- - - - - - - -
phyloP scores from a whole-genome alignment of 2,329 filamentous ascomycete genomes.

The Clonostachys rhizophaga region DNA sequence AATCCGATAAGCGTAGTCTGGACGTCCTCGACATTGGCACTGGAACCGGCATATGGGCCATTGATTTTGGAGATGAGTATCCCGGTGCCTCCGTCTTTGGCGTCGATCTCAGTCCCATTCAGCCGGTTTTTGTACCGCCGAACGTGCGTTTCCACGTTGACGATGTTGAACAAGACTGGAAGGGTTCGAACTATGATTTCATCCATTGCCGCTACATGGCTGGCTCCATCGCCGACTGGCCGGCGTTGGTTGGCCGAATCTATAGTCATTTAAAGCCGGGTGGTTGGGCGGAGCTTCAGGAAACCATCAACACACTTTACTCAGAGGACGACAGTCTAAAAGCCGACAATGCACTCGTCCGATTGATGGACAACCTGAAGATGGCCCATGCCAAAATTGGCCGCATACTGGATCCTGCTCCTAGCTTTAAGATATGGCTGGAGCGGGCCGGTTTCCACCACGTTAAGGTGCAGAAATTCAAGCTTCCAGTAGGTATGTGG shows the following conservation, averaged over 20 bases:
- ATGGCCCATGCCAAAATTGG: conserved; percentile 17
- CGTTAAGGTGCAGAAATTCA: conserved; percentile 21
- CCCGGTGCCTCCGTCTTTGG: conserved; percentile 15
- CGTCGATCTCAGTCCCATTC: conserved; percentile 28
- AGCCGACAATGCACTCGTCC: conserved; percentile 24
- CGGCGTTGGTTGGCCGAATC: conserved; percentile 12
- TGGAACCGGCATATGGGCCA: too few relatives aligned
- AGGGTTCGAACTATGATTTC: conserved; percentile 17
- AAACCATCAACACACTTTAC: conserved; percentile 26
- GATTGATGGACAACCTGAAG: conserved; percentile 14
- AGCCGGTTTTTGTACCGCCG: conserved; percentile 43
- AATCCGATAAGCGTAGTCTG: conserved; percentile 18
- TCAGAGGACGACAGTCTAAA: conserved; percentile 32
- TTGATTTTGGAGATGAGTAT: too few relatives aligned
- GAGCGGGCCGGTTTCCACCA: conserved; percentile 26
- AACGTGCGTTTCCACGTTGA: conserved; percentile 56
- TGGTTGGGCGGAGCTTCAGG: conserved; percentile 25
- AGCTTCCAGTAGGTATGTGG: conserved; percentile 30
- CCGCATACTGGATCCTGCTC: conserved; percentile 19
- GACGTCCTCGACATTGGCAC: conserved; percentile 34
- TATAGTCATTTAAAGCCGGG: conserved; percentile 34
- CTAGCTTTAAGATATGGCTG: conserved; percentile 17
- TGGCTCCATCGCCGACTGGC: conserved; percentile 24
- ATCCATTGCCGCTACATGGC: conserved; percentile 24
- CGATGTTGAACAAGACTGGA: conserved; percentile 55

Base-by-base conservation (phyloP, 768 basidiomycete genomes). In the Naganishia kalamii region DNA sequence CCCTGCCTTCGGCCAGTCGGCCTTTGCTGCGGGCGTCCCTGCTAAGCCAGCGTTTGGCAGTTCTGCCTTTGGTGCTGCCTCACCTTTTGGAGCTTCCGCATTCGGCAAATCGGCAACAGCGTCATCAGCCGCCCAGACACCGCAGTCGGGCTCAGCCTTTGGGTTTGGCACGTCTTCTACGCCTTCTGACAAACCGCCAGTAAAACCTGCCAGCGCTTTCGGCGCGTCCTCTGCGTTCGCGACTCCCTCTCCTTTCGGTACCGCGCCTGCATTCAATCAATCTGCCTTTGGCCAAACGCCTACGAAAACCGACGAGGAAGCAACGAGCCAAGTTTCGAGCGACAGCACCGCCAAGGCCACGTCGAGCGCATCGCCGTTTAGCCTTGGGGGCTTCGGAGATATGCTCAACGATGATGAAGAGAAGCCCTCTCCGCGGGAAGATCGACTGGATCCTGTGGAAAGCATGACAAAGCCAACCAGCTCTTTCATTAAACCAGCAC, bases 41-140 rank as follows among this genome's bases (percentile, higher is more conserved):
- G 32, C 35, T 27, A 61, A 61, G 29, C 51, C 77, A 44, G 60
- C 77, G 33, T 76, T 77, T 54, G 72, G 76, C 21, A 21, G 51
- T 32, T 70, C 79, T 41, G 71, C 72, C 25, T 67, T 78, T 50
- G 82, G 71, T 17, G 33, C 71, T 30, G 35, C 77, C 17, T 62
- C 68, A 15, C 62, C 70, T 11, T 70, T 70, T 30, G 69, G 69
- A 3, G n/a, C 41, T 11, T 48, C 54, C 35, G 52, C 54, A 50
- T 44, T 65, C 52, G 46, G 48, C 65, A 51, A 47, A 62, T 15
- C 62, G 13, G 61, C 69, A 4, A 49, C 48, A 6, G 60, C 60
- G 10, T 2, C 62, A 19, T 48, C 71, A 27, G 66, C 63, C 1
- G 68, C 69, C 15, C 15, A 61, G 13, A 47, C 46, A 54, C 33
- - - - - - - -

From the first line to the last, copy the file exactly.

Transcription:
phyloP scores from a whole-genome alignment of 2,329 filamentous ascomycete genomes.

The Clonostachys rhizophaga region DNA sequence AATCCGATAAGCGTAGTCTGGACGTCCTCGACATTGGCACTGGAACCGGCATATGGGCCATTGATTTTGGAGATGAGTATCCCGGTGCCTCCGTCTTTGGCGTCGATCTCAGTCCCATTCAGCCGGTTTTTGTACCGCCGAACGTGCGTTTCCACGTTGACGATGTTGAACAAGACTGGAAGGGTTCGAACTATGATTTCATCCATTGCCGCTACATGGCTGGCTCCATCGCCGACTGGCCGGCGTTGGTTGGCCGAATCTATAGTCATTTAAAGCCGGGTGGTTGGGCGGAGCTTCAGGAAACCATCAACACACTTTACTCAGAGGACGACAGTCTAAAAGCCGACAATGCACTCGTCCGATTGATGGACAACCTGAAGATGGCCCATGCCAAAATTGGCCGCATACTGGATCCTGCTCCTAGCTTTAAGATATGGCTGGAGCGGGCCGGTTTCCACCACGTTAAGGTGCAGAAATTCAAGCTTCCAGTAGGTATGTGG shows the following conservation, averaged over 20 bases:
- ATGGCCCATGCCAAAATTGG: conserved; percentile 17
- CGTTAAGGTGCAGAAATTCA: conserved; percentile 21
- CCCGGTGCCTCCGTCTTTGG: conserved; percentile 15
- CGTCGATCTCAGTCCCATTC: conserved; percentile 28
- AGCCGACAATGCACTCGTCC: conserved; percentile 24
- CGGCGTTGGTTGGCCGAATC: conserved; percentile 12
- TGGAACCGGCATATGGGCCA: too few relatives aligned
- AGGGTTCGAACTATGATTTC: conserved; percentile 17
- AAACCATCAACACACTTTAC: conserved; percentile 26
- GATTGATGGACAACCTGAAG: conserved; percentile 14
- AGCCGGTTTTTGTACCGCCG: conserved; percentile 43
- AATCCGATAAGCGTAGTCTG: conserved; percentile 18
- TCAGAGGACGACAGTCTAAA: conserved; percentile 32
- TTGATTTTGGAGATGAGTAT: too few relatives aligned
- GAGCGGGCCGGTTTCCACCA: conserved; percentile 26
- AACGTGCGTTTCCACGTTGA: conserved; percentile 56
- TGGTTGGGCGGAGCTTCAGG: conserved; percentile 25
- AGCTTCCAGTAGGTATGTGG: conserved; percentile 30
- CCGCATACTGGATCCTGCTC: conserved; percentile 19
- GACGTCCTCGACATTGGCAC: conserved; percentile 34
- TATAGTCATTTAAAGCCGGG: conserved; percentile 34
- CTAGCTTTAAGATATGGCTG: conserved; percentile 17
- TGGCTCCATCGCCGACTGGC: conserved; percentile 24
- ATCCATTGCCGCTACATGGC: conserved; percentile 24
- CGATGTTGAACAAGACTGGA: conserved; percentile 55

Base-by-base conservation (phyloP, 768 basidiomycete genomes). In the Naganishia kalamii region DNA sequence CCCTGCCTTCGGCCAGTCGGCCTTTGCTGCGGGCGTCCCTGCTAAGCCAGCGTTTGGCAGTTCTGCCTTTGGTGCTGCCTCACCTTTTGGAGCTTCCGCATTCGGCAAATCGGCAACAGCGTCATCAGCCGCCCAGACACCGCAGTCGGGCTCAGCCTTTGGGTTTGGCACGTCTTCTACGCCTTCTGACAAACCGCCAGTAAAACCTGCCAGCGCTTTCGGCGCGTCCTCTGCGTTCGCGACTCCCTCTCCTTTCGGTACCGCGCCTGCATTCAATCAATCTGCCTTTGGCCAAACGCCTACGAAAACCGACGAGGAAGCAACGAGCCAAGTTTCGAGCGACAGCACCGCCAAGGCCACGTCGAGCGCATCGCCGTTTAGCCTTGGGGGCTTCGGAGATATGCTCAACGATGATGAAGAGAAGCCCTCTCCGCGGGAAGATCGACTGGATCCTGTGGAAAGCATGACAAAGCCAACCAGCTCTTTCATTAAACCAGCAC, bases 41-140 rank as follows among this genome's bases (percentile, higher is more conserved):
- G 32, C 35, T 27, A 61, A 61, G 29, C 51, C 77, A 44, G 60
- C 77, G 33, T 76, T 77, T 54, G 72, G 76, C 21, A 21, G 51
- T 32, T 70, C 79, T 41, G 71, C 72, C 25, T 67, T 78, T 50
- G 82, G 71, T 17, G 33, C 71, T 30, G 35, C 77, C 17, T 62
- C 68, A 15, C 62, C 70, T 11, T 70, T 70, T 30, G 69, G 69
- A 3, G n/a, C 41, T 11, T 48, C 54, C 35, G 52, C 54, A 50
- T 44, T 65, C 52, G 46, G 48, C 65, A 51, A 47, A 62, T 15
- C 62, G 13, G 61, C 69, A 4, A 49, C 48, A 6, G 60, C 60
- G 10, T 2, C 62, A 19, T 48, C 71, A 27, G 66, C 63, C 1
- G 68, C 69, C 15, C 15, A 61, G 13, A 47, C 46, A 54, C 33